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NY 816134

November 28, 1995

CLA-2-46:RR:NC:GI:230 816134


TARIFF NO.: 4602.10.0900

Ms. Renee E. Stein
963 Sixth Street South, Suite #120
Kirkland, Washington 98033-6712

RE: The tariff classification of split bamboo baskets from China

Dear Ms. Stein:

In your letter dated October 18, 1995, you requested a tariff classification ruling on behalf of Wald Imports, Inc. located in Kirkland, WA.

Your ruling request concerns bamboo baskets of various sizes and shapes which are the products of China. All the baskets in question are made of flat bamboo strips. Three catalogues and corresponding price lists have been submitted. In these catalogues, you have circled pictures of the baskets in question. A list of the bamboo baskets referred to as "Exhibit A" was not received. As per telephone discussion with NIS Paul Garretto, the catalogues will suffice.

Although the subject baskets may vary in size and shape, the common factor which is germane to the issue you present is the use of bamboo which has been cut into narrow strips and woven or shaped into the desired basket.

The Harmonized Tariff Schedule of the United States (HTSUS) provides two competing subheadings for the bamboo baskets in question:

4602.10.07, which provides for bamboo wickerwork baskets,

4602.10.09, which provides for other bamboo baskets, i.e., baskets made of bamboo which is not in wickerwork form.

You state that Customs at the Port of Seattle has classified the subject baskets under subheading 4602.10.09, HTSUS, as other bamboo baskets. You believe that the present Customs interpretation of the tariff and the term "wickerwork" as used in Chapter 46, in particular, causes subheading 4602.10.07, HTSUS, to be "basically an empty provision".

Furthermore, it is Wald Imports' position that the subject baskets should be classified as bamboo wickerwork baskets under subheading 4602.10.07, HTSUS, free of duty.

It is not a relevant classification question to consider the quantity of a product which is imported and classified under one provision or another. What is relevant is to be able to distinguish which articles are classifiable under a specific provision.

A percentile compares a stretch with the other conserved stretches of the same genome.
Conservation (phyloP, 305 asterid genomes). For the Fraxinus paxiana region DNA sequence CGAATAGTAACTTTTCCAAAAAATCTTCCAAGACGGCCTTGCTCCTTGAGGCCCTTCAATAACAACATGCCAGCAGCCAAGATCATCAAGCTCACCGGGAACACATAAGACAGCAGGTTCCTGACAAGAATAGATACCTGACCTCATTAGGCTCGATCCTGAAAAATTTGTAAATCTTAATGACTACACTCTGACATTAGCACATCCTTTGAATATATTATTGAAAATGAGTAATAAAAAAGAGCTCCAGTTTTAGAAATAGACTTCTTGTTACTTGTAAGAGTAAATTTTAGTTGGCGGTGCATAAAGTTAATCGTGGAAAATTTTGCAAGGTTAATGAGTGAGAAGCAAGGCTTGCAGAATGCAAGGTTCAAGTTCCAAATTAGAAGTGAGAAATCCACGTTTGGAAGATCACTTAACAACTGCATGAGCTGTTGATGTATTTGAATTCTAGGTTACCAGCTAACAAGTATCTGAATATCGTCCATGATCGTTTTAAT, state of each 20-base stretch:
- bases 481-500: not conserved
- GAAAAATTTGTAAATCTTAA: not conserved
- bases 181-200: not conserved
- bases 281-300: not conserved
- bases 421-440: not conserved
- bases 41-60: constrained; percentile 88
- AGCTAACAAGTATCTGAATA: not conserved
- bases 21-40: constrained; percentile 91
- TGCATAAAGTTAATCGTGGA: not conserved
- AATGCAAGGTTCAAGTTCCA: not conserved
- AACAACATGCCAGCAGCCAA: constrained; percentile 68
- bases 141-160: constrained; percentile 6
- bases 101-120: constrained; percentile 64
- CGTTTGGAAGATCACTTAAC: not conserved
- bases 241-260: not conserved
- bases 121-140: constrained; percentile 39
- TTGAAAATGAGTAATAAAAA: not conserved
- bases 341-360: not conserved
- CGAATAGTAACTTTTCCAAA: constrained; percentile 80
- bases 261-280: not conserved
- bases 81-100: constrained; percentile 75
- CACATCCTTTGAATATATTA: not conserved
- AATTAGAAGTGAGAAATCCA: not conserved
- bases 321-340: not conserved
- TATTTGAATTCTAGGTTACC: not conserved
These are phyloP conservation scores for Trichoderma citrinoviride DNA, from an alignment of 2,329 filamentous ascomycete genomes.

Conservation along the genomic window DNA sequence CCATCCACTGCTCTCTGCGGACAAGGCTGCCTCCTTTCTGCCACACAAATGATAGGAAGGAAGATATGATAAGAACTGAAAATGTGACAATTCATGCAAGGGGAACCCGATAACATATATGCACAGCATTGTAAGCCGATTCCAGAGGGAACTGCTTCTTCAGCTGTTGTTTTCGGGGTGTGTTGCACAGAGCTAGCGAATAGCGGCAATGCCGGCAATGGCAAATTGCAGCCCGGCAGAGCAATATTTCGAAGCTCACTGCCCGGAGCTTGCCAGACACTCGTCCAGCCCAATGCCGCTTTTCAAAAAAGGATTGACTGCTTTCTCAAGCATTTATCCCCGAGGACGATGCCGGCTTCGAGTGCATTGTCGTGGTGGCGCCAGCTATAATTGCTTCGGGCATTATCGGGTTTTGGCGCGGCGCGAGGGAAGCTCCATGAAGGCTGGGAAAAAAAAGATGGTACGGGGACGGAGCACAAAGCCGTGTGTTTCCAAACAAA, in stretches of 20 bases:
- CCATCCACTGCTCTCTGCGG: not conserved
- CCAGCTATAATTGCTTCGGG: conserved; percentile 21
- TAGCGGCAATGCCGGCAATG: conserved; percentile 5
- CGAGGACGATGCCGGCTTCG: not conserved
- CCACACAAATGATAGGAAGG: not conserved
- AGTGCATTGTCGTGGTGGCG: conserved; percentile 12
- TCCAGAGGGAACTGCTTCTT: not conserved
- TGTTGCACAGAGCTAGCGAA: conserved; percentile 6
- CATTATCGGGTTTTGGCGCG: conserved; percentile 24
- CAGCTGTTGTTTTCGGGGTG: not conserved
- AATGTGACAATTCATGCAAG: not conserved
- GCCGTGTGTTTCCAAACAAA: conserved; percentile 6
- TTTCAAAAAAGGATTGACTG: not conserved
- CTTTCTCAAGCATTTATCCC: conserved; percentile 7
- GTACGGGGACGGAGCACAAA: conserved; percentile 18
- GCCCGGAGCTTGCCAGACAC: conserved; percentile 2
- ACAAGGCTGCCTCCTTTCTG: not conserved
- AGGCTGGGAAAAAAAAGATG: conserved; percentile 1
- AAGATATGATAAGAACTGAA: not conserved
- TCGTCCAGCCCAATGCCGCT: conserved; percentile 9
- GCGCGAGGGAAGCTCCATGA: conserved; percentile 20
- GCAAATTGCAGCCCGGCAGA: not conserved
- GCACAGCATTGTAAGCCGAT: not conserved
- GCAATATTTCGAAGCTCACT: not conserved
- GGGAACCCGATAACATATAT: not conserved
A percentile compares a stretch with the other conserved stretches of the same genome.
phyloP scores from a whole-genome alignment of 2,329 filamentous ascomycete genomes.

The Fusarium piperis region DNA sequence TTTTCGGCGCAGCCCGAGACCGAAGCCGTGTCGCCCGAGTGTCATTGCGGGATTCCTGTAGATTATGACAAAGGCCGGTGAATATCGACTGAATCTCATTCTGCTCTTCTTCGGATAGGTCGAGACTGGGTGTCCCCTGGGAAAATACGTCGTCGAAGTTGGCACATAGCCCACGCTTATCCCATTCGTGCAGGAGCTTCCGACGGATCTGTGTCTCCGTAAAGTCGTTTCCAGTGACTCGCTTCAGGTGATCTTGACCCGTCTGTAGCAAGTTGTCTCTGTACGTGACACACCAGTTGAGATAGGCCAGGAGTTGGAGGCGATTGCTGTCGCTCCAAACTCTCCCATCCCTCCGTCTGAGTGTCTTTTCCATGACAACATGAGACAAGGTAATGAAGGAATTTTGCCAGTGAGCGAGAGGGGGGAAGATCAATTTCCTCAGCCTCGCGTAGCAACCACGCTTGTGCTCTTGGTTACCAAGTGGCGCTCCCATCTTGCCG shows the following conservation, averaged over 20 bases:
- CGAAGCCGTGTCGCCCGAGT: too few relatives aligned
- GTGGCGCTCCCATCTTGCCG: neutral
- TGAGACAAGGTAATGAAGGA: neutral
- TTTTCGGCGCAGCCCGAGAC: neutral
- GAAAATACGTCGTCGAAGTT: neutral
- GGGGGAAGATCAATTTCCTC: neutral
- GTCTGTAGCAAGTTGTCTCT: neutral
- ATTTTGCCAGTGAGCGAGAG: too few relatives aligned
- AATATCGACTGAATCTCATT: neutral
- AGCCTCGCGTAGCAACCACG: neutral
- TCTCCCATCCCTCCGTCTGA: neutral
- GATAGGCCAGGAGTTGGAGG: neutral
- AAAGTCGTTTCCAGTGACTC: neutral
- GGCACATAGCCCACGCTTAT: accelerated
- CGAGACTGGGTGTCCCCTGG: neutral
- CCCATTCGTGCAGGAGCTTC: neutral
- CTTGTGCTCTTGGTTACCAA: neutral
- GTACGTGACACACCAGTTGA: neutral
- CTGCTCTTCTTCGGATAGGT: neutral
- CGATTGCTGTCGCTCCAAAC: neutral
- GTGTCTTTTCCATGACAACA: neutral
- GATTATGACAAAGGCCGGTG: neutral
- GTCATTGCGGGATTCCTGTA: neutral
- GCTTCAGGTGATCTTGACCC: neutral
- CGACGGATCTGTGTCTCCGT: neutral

In the case before us, the term which distinguishes bamboo baskets under the two cited competing provisions is "wickerwork".

Classification of goods under the Harmonized Tariff Schedule of the United States is governed by the General Rules of Interpretation (GRI's). GRI 1 provides that classification is determined first in accordance with the terms of the headings of the tariff and any relative section or chapter notes.

The Explanatory Notes (ENs) to the HTS constitute the official interpretation of the tariff at the international level. They provide a commentary on the scope of each heading of the Harmonized System and are thus useful in ascertaining the classification of merchandise under the system.

A review of the Harmonized Tariff Schedule and the pertinent Explanatory Notes shows that in this case neither document provides a definition or guidance to the term "wickerwork".

In the absence of a definition or legislative guidance, we agree with your assertion that resort should be made to the common meaning of the term "wickerwork". Moreover, it is well established by case law that the common meaning, unless the contrary is shown, is the same as the commercial meaning.

The presence of two subheading provisions for bamboo baskets makes it clear that Congress intended to distinguish between baskets made of bamboo in "wickerwork" form and baskets of bamboo not in the form of "wickerwork". Therefore, it is not simply the material used, i.e., bamboo, that determines the classification but also the preparation or processing of the material prior to making the article, in this case, a basket.